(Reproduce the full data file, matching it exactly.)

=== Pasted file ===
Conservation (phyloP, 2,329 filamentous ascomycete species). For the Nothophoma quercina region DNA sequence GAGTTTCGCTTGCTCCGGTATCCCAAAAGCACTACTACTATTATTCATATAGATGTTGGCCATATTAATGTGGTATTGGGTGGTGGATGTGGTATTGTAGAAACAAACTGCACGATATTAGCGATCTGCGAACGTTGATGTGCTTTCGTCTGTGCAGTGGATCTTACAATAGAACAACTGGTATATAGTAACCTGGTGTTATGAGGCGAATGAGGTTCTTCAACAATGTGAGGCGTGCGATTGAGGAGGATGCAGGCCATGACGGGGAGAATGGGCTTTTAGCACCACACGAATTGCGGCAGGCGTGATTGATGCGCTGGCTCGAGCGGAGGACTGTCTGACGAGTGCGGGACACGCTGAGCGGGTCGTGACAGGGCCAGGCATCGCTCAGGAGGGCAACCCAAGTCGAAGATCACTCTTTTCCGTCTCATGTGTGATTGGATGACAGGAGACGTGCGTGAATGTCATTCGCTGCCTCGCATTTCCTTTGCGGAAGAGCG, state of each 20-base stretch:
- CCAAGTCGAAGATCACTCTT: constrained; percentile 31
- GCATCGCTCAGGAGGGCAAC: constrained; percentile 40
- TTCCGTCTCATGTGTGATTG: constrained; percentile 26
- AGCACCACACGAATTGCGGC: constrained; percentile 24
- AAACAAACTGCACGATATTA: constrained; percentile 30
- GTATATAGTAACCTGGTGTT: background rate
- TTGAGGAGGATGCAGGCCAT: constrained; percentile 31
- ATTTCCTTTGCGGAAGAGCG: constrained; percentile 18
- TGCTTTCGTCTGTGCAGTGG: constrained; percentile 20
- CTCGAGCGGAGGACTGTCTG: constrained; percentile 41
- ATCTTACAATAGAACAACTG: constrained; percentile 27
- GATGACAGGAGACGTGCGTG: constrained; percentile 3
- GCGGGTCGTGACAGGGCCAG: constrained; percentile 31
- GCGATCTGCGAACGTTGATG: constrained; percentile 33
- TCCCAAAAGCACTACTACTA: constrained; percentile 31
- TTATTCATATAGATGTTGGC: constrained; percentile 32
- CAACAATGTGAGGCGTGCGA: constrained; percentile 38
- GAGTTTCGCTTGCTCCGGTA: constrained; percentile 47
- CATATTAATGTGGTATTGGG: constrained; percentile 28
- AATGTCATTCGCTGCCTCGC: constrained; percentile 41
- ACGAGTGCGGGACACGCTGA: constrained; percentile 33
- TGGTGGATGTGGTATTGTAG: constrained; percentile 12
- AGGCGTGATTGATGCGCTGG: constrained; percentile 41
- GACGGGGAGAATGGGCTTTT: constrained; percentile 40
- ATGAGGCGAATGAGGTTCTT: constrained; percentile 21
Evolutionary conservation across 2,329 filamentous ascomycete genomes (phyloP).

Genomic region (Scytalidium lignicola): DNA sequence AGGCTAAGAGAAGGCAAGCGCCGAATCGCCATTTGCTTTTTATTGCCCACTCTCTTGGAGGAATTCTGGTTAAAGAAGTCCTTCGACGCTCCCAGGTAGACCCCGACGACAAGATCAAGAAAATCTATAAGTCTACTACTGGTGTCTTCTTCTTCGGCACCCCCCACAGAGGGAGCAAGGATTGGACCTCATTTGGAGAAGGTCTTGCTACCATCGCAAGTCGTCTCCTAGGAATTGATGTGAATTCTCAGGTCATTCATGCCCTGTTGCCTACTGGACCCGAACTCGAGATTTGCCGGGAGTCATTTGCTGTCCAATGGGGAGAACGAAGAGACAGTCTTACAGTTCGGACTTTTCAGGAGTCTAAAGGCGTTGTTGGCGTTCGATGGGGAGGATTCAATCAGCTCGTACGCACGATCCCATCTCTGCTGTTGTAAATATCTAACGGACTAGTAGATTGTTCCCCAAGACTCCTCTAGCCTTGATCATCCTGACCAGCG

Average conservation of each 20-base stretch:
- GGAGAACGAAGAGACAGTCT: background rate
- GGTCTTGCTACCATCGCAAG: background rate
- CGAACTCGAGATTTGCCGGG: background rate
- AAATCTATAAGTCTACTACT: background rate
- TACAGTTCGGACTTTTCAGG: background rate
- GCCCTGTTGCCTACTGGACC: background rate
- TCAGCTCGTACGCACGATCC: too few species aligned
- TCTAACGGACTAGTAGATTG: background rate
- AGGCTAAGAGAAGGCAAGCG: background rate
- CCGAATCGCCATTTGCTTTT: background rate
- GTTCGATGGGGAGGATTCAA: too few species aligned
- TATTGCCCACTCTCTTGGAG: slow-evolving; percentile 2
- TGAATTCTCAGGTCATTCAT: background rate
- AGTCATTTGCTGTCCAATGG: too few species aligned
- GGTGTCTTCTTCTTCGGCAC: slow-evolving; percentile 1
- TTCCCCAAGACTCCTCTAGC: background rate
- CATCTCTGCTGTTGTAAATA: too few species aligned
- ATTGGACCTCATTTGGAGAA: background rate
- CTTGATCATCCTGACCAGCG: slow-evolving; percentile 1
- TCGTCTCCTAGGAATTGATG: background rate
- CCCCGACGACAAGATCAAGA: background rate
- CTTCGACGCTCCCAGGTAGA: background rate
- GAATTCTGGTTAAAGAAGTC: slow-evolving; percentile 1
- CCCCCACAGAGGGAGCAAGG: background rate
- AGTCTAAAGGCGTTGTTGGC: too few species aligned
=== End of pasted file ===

Conservation (phyloP, 2,329 filamentous ascomycete species). For the Nothophoma quercina region DNA sequence GAGTTTCGCTTGCTCCGGTATCCCAAAAGCACTACTACTATTATTCATATAGATGTTGGCCATATTAATGTGGTATTGGGTGGTGGATGTGGTATTGTAGAAACAAACTGCACGATATTAGCGATCTGCGAACGTTGATGTGCTTTCGTCTGTGCAGTGGATCTTACAATAGAACAACTGGTATATAGTAACCTGGTGTTATGAGGCGAATGAGGTTCTTCAACAATGTGAGGCGTGCGATTGAGGAGGATGCAGGCCATGACGGGGAGAATGGGCTTTTAGCACCACACGAATTGCGGCAGGCGTGATTGATGCGCTGGCTCGAGCGGAGGACTGTCTGACGAGTGCGGGACACGCTGAGCGGGTCGTGACAGGGCCAGGCATCGCTCAGGAGGGCAACCCAAGTCGAAGATCACTCTTTTCCGTCTCATGTGTGATTGGATGACAGGAGACGTGCGTGAATGTCATTCGCTGCCTCGCATTTCCTTTGCGGAAGAGCG, state of each 20-base stretch:
- CCAAGTCGAAGATCACTCTT: constrained; percentile 31
- GCATCGCTCAGGAGGGCAAC: constrained; percentile 40
- TTCCGTCTCATGTGTGATTG: constrained; percentile 26
- AGCACCACACGAATTGCGGC: constrained; percentile 24
- AAACAAACTGCACGATATTA: constrained; percentile 30
- GTATATAGTAACCTGGTGTT: background rate
- TTGAGGAGGATGCAGGCCAT: constrained; percentile 31
- ATTTCCTTTGCGGAAGAGCG: constrained; percentile 18
- TGCTTTCGTCTGTGCAGTGG: constrained; percentile 20
- CTCGAGCGGAGGACTGTCTG: constrained; percentile 41
- ATCTTACAATAGAACAACTG: constrained; percentile 27
- GATGACAGGAGACGTGCGTG: constrained; percentile 3
- GCGGGTCGTGACAGGGCCAG: constrained; percentile 31
- GCGATCTGCGAACGTTGATG: constrained; percentile 33
- TCCCAAAAGCACTACTACTA: constrained; percentile 31
- TTATTCATATAGATGTTGGC: constrained; percentile 32
- CAACAATGTGAGGCGTGCGA: constrained; percentile 38
- GAGTTTCGCTTGCTCCGGTA: constrained; percentile 47
- CATATTAATGTGGTATTGGG: constrained; percentile 28
- AATGTCATTCGCTGCCTCGC: constrained; percentile 41
- ACGAGTGCGGGACACGCTGA: constrained; percentile 33
- TGGTGGATGTGGTATTGTAG: constrained; percentile 12
- AGGCGTGATTGATGCGCTGG: constrained; percentile 41
- GACGGGGAGAATGGGCTTTT: constrained; percentile 40
- ATGAGGCGAATGAGGTTCTT: constrained; percentile 21
Evolutionary conservation across 2,329 filamentous ascomycete genomes (phyloP).

Genomic region (Scytalidium lignicola): DNA sequence AGGCTAAGAGAAGGCAAGCGCCGAATCGCCATTTGCTTTTTATTGCCCACTCTCTTGGAGGAATTCTGGTTAAAGAAGTCCTTCGACGCTCCCAGGTAGACCCCGACGACAAGATCAAGAAAATCTATAAGTCTACTACTGGTGTCTTCTTCTTCGGCACCCCCCACAGAGGGAGCAAGGATTGGACCTCATTTGGAGAAGGTCTTGCTACCATCGCAAGTCGTCTCCTAGGAATTGATGTGAATTCTCAGGTCATTCATGCCCTGTTGCCTACTGGACCCGAACTCGAGATTTGCCGGGAGTCATTTGCTGTCCAATGGGGAGAACGAAGAGACAGTCTTACAGTTCGGACTTTTCAGGAGTCTAAAGGCGTTGTTGGCGTTCGATGGGGAGGATTCAATCAGCTCGTACGCACGATCCCATCTCTGCTGTTGTAAATATCTAACGGACTAGTAGATTGTTCCCCAAGACTCCTCTAGCCTTGATCATCCTGACCAGCG

Average conservation of each 20-base stretch:
- GGAGAACGAAGAGACAGTCT: background rate
- GGTCTTGCTACCATCGCAAG: background rate
- CGAACTCGAGATTTGCCGGG: background rate
- AAATCTATAAGTCTACTACT: background rate
- TACAGTTCGGACTTTTCAGG: background rate
- GCCCTGTTGCCTACTGGACC: background rate
- TCAGCTCGTACGCACGATCC: too few species aligned
- TCTAACGGACTAGTAGATTG: background rate
- AGGCTAAGAGAAGGCAAGCG: background rate
- CCGAATCGCCATTTGCTTTT: background rate
- GTTCGATGGGGAGGATTCAA: too few species aligned
- TATTGCCCACTCTCTTGGAG: slow-evolving; percentile 2
- TGAATTCTCAGGTCATTCAT: background rate
- AGTCATTTGCTGTCCAATGG: too few species aligned
- GGTGTCTTCTTCTTCGGCAC: slow-evolving; percentile 1
- TTCCCCAAGACTCCTCTAGC: background rate
- CATCTCTGCTGTTGTAAATA: too few species aligned
- ATTGGACCTCATTTGGAGAA: background rate
- CTTGATCATCCTGACCAGCG: slow-evolving; percentile 1
- TCGTCTCCTAGGAATTGATG: background rate
- CCCCGACGACAAGATCAAGA: background rate
- CTTCGACGCTCCCAGGTAGA: background rate
- GAATTCTGGTTAAAGAAGTC: slow-evolving; percentile 1
- CCCCCACAGAGGGAGCAAGG: background rate
- AGTCTAAAGGCGTTGTTGGC: too few species aligned